In one particularly useful embodiment, field-effect transistors (FET) are built upon the final structures shown in
As mentioned previously, other materials besides GaAs and Ge could be used for the above embodiments of the invention, and in principle any combination of compound and elemental semiconductors may be employed, provided that epitaxial growth of the elemental semiconductor is possible. Examples of other possible combinations of materials for CMOS applications are illustratively shown in Table 1.
Si, Si1−yCy, Si1−xGex or
GaP or AlP
Si1−xGexCy (x < 50%)
Si1−xGex or Si1−xGexCy
(x > 50%)
InxGa1−xAs (0 < x < 30%)
The combinations and listing of materials in Table 1 is not exhaustive and is provided as a way of illustrating alternative combinations and material sets. The embodiments are not limited to a single elemental semiconductor grown on a single compound semiconductor, but may include multiple layers of both the elemental and compound semiconductors. For example a SiGe/Ge/SiGe quantum well structure may be grown on a GaAs/InGaAs/AlGaAs heterostructure and then transferred using the procedure shown above. In this way, a Ge quantum well (for holes) may be combined with an InGaAs quantum well (for electrons). This would permit even greater mobility enhancement for both the electron and hole systems.
In other particularly useful embodiments, an epitaxial insulating gate dielectric may be enabled for CMOS applications. This would be especially useful in, for example, an AlGaP/Si system, since AlGaP could potentially act as a high-K gate dielectric for a Si MOSFET. This structure has the additional advantage that since the Si is grown epitaxially on the AlGaP substrate, the resulting gate oxide interface could be atomically smooth and reduce interface roughness scattering that severely degrades the mobility in standard Si/SiO2 structures.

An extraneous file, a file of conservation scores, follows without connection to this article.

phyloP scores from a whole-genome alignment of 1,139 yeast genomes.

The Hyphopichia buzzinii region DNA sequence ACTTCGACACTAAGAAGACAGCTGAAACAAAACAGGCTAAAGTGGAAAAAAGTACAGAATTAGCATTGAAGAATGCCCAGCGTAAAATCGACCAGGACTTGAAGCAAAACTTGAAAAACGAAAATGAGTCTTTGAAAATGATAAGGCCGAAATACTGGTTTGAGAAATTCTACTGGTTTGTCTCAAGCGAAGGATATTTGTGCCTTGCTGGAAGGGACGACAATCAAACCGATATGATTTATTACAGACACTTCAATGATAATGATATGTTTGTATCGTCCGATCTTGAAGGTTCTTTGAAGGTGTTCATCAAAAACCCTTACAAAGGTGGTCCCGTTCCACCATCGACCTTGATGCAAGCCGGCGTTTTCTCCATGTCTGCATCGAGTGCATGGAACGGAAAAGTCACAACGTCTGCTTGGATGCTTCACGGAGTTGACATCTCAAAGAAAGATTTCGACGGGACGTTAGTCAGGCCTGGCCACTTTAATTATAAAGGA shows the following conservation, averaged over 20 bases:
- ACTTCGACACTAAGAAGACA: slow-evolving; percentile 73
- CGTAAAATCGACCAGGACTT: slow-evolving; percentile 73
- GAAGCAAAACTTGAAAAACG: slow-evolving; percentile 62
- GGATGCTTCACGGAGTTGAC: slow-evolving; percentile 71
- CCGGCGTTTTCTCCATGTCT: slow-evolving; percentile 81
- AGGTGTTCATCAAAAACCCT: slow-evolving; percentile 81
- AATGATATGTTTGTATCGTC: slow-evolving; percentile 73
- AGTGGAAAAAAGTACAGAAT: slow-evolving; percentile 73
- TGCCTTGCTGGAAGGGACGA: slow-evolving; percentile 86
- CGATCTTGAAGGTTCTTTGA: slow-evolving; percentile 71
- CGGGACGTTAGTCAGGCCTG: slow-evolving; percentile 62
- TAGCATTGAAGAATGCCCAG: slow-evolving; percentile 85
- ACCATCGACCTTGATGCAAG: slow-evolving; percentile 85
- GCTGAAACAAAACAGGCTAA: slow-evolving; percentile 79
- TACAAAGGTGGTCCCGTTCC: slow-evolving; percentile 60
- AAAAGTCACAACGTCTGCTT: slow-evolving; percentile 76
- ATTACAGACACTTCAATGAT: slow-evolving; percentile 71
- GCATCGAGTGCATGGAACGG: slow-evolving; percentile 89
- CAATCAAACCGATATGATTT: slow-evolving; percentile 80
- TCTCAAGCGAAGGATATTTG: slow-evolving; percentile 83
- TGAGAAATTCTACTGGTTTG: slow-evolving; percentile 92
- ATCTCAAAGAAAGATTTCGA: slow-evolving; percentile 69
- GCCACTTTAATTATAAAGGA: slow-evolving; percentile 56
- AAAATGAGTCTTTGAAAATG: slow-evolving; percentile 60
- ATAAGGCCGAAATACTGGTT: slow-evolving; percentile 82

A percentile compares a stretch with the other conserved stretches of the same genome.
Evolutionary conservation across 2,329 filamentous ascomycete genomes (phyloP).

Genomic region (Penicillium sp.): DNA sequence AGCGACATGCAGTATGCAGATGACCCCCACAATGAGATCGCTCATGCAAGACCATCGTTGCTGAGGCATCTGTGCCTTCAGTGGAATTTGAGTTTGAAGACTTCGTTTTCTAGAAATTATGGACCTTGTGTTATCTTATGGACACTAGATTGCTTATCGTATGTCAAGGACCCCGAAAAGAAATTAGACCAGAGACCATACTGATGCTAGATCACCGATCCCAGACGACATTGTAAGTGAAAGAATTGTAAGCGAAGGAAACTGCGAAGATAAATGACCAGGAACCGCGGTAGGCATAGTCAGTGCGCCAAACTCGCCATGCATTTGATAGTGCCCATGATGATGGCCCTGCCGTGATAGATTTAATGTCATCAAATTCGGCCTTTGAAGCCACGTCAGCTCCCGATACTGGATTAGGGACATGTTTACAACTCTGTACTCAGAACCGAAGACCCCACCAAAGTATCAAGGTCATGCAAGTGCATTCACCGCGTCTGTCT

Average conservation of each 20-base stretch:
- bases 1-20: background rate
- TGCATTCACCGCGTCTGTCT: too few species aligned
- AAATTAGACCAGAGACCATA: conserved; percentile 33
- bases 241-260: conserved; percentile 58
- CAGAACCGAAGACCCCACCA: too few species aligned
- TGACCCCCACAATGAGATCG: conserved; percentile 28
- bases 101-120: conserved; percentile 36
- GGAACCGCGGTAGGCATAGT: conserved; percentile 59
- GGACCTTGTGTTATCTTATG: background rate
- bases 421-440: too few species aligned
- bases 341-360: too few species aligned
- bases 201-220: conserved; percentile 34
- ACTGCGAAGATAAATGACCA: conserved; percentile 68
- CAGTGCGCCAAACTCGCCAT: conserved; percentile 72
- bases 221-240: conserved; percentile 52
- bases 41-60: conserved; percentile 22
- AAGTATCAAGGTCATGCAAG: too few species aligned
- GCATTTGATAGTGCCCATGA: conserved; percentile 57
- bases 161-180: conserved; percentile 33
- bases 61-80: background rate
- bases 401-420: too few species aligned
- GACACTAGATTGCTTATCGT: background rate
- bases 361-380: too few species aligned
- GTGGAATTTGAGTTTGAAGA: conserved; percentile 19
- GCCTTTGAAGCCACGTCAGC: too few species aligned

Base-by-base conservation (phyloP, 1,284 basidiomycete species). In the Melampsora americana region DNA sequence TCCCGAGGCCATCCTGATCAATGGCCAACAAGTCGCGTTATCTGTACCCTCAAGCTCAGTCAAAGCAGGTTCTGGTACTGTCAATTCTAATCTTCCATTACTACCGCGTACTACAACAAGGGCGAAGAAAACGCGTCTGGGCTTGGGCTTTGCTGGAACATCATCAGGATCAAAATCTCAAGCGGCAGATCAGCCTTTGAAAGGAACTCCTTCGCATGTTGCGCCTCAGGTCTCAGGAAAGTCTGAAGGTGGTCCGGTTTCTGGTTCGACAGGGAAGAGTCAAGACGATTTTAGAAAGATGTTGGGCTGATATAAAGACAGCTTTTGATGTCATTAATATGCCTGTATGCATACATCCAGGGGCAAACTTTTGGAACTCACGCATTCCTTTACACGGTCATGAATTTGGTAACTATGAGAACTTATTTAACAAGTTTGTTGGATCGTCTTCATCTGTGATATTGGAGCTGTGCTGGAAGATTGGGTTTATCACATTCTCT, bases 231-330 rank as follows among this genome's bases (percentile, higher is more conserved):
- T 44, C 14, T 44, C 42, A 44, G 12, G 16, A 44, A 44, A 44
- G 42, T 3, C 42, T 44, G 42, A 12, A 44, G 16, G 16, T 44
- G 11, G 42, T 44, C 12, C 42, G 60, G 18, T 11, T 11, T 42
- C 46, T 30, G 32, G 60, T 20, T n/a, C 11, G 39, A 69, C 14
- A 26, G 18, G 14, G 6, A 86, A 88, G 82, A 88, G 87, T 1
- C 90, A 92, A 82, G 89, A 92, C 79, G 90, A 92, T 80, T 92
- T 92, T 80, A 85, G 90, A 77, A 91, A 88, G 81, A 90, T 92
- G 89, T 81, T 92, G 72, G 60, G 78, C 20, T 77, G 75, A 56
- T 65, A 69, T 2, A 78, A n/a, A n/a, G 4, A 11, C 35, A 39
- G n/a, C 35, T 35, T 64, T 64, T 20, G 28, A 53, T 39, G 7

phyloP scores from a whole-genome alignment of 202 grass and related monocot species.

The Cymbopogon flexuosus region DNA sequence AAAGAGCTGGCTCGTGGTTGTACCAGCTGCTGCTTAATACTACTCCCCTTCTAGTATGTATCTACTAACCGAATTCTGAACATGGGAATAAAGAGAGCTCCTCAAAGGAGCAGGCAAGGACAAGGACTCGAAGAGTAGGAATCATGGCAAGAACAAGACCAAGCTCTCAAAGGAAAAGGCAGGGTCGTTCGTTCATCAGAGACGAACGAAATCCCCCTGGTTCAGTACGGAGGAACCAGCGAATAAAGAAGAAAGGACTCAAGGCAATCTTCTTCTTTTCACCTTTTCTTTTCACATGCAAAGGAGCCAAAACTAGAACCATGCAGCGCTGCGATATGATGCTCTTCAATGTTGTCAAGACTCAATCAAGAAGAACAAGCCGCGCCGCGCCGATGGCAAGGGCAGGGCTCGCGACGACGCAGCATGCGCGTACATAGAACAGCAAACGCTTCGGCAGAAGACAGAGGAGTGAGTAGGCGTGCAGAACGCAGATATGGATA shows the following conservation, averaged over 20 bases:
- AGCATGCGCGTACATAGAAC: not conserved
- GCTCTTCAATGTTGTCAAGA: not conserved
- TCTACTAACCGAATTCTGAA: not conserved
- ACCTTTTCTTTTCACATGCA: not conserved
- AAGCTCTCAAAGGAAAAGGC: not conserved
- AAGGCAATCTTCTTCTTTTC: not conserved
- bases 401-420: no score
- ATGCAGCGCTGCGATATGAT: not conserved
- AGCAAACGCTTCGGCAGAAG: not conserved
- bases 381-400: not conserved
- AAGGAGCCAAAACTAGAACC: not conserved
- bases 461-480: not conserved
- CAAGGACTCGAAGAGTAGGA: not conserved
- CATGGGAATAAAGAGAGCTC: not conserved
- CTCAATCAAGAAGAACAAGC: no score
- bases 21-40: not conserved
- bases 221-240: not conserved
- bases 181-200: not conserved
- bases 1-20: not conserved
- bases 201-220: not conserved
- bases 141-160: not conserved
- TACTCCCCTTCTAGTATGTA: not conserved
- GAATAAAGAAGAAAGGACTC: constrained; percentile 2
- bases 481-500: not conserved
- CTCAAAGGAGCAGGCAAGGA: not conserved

In this embodiment, an etch stop layer 404 (e.g., AlP), is formed on a substrate 401, (e.g., a GaP substrate) and is used to control the thickness of a gate dielectric layer 406 (see also
Layer 401 is then removed preferably by etching followed by the removal of etch stop layer 404, which may be performed by selective etching. Further processing yields the structure shown in
The embodiments described herein may be combined in different ways. For example, a monolithically integrated standard bulk Si CMOS may be combined with the hybrid compound/elemental CMOS described above and shown in
One advantage of this embodiment includes that the embodiment permits the hybrid CMOS 604 to be utilized for the tasks where high performance is needed, while still permitting standard 610 CMOS to be used for tasks where yield and low power consumption are needed, but not necessarily ultimate performance.
It is to be understood that the substrates formed in accordance with the present methods (e.g., the last step shown in
Having described preferred embodiments for structures and methods of integrating compound and elemental semiconductors for high-performance CMOS (which are intended to be illustrative and not limiting), it is noted that modifications and variations can be made by persons skilled in the art in light of the above teachings. It is therefore to be understood that changes may be made in the particular embodiments disclosed which are within the scope and spirit of the embodiments described as outlined by the appended claims. Having thus described aspects and details particularity required by the patent laws, what is claimed and desired protected by Letters Patent is set forth in the appended claims.
|Cited Patent||Filing date||Publication date||Applicant||Title|
|US4622093 *||Jan 8, 1986||Nov 11, 1986||At&T Bell Laboratories||Method of selective area epitaxial growth using ion beams|
|US4769341 *||Dec 29, 1986||Sep 6, 1988||American Telephone And Telegraph Company, At&T Bell Laboratories||Method of fabricating non-silicon materials on silicon substrate using an alloy of Sb and Group IV semiconductors|
|US4872040 *||Apr 23, 1987||Oct 3, 1989||International Business Machines Corporation||Self-aligned heterojunction transistor|